Because of the high rent and cost of living, chefs and restaurateurs can no longer take any risks in Manhattan. The menus are all converging towards the financially safe and popular items identified through market research. As a customer, you pay a lot but have to bump your elbows with strangers as you eat. The tiny seating area you are given feels like a capsule hotel room in Tokyo. And, you are rushed out after your meal because the restaurants cannot afford to give you the table for the whole evening. They need to rotate as many customers as possible per each table. We cannot blame them, as they wouldn’t be able to survive otherwise.
The restaurant scene in the East Village used to be exciting because the rent was relatively cheap in that area. The chefs and restaurateurs were able to try bold new things. Not anymore. I’m not sure if there are any places like that left in Manhattan. Brooklyn isn’t any better either unless you travel far into it.
Queens, particularly around Woodside, is the best place for restaurants now. The scene there reminds me of the East Village in the 90s. The immigrants are trying out their home cuisines that haven’t been accepted into the mainstream yet. Even for two people, you get a table for four, and you can have it for the whole evening. And, the prices are generally lower. Coming back to Manhattan is depressing.
You might argue that high-end restaurants are still thriving in Manhattan, but fine dining doesn’t actually contribute to the development of a thriving food scene. They are equivalent to those “blue chip” galleries that only represent the established artists; they do not contribute to the development of a new generation of artists. In blue chip galleries and high-end restaurants, you are looking at the past—what was relevant to the past generations.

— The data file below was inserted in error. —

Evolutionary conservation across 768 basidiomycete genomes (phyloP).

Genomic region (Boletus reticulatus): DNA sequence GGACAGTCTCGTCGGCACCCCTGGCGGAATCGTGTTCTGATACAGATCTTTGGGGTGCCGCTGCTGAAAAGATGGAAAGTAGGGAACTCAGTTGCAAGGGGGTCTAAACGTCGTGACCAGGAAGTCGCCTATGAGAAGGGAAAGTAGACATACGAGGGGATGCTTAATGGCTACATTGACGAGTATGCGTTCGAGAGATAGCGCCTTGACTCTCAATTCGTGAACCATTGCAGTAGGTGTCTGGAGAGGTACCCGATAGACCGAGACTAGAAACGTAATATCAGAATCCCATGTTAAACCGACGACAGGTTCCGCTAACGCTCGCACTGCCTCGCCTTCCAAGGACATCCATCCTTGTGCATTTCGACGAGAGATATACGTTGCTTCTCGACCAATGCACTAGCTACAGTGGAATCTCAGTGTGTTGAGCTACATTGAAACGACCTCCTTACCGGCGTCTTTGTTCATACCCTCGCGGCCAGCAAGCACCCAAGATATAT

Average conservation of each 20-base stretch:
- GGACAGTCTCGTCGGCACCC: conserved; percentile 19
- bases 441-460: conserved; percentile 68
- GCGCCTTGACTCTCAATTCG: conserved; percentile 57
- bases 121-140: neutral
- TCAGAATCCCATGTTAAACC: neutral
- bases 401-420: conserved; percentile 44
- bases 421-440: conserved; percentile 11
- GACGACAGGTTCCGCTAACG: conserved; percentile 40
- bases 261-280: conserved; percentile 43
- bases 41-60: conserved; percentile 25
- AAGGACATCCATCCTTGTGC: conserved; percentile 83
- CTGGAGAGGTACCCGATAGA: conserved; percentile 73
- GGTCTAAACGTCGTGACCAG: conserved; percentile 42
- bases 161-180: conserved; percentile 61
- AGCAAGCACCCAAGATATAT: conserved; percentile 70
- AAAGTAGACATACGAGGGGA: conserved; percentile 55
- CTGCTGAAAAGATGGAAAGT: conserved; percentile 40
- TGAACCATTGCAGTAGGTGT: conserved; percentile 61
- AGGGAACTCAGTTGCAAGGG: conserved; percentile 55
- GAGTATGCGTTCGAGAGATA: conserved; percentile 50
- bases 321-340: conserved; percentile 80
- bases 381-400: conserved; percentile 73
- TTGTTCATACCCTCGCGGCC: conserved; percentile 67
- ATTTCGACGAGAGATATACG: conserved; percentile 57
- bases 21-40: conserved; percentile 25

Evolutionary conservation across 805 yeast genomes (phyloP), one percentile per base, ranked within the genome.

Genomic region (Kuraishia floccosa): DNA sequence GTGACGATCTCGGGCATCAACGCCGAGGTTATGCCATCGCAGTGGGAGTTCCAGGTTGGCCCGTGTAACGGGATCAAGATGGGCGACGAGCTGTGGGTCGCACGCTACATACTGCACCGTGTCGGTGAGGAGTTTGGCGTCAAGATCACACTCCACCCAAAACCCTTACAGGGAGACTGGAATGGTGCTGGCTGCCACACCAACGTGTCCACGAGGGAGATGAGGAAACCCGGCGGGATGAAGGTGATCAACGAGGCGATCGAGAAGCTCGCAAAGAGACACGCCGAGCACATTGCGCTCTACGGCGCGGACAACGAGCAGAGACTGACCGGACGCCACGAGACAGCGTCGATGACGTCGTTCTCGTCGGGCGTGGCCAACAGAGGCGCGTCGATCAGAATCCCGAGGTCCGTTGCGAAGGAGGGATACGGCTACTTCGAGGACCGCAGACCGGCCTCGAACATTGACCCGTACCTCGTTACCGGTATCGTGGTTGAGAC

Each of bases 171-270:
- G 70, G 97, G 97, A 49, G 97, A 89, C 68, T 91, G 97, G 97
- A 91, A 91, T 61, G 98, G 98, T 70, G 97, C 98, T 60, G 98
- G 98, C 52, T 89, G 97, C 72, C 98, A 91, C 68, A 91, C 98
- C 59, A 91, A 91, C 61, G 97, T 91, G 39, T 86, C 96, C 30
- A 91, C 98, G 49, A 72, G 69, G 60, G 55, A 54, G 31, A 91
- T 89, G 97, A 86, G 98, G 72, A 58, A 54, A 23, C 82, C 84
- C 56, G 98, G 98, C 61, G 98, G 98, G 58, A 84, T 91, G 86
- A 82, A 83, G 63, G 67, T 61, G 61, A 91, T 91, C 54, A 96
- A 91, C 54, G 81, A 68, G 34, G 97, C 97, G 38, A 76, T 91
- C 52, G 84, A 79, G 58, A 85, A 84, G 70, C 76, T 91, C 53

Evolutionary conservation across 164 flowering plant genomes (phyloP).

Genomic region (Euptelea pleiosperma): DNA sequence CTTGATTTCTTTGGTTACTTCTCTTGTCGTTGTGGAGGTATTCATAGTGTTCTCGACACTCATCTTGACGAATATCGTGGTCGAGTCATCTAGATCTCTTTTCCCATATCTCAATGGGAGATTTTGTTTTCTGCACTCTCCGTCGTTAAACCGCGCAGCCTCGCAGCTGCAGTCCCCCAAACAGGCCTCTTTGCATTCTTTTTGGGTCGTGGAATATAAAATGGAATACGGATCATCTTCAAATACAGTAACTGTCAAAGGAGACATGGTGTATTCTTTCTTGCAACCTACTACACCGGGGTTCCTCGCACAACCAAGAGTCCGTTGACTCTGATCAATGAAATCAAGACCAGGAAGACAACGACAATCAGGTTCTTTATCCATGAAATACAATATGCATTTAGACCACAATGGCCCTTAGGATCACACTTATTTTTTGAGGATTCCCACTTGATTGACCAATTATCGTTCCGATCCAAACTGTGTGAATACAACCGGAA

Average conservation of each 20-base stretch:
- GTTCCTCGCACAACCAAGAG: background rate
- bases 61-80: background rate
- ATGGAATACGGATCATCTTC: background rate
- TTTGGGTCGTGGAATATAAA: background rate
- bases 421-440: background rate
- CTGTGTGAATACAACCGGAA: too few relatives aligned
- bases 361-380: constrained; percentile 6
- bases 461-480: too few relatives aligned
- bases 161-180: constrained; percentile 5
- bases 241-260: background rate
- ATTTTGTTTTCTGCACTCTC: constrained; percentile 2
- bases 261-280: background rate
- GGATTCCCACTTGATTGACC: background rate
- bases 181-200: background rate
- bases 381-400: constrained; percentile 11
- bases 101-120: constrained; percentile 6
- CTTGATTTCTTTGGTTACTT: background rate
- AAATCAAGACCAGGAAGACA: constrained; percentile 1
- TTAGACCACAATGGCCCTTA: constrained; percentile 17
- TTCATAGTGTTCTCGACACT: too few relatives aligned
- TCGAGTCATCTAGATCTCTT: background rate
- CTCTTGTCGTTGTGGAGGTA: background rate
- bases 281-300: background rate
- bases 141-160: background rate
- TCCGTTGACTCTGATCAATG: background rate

High-end restaurants are more about the chefs’ egos than about the food. You pay three times as much to get an incremental improvement on the same old thing. It’s sort of like spending a hundred dollars on a slightly better bottle of wine when you can buy a bottle of, say, sake, an entirely new experience for most Americans. If you eat at enough of these establishments, you realize that they are all the same.
When we go to these famous restaurants, the images of the chefs and their stories dominate our experience. The extraordinary interiors of their restaurants greatly influence our perception too, much like a large cheering crowd would change the way we look at a person even if we don’t know who he is. We buy into and partake in their myths. That’s most of what high-end restaurants are about these days.
They are forgettable for me because they only offer incremental improvements on the familiar. Even though we intellectually value the concept of “new” and “original,” when we are confronted with something truly new, we don’t recognize it, because we lack the mental framework necessary to define it as “new.”
For instance, in high school, if you are truly different from everyone else, you get picked on. In order to be “cool,” you have to stay within a certain cultural boundary—different but not too different. You have to situate yourself at the edge of the boundary and make sure you don’t push it too far. The cool kids are able to tread this fine line skillfully in order to be admired by others.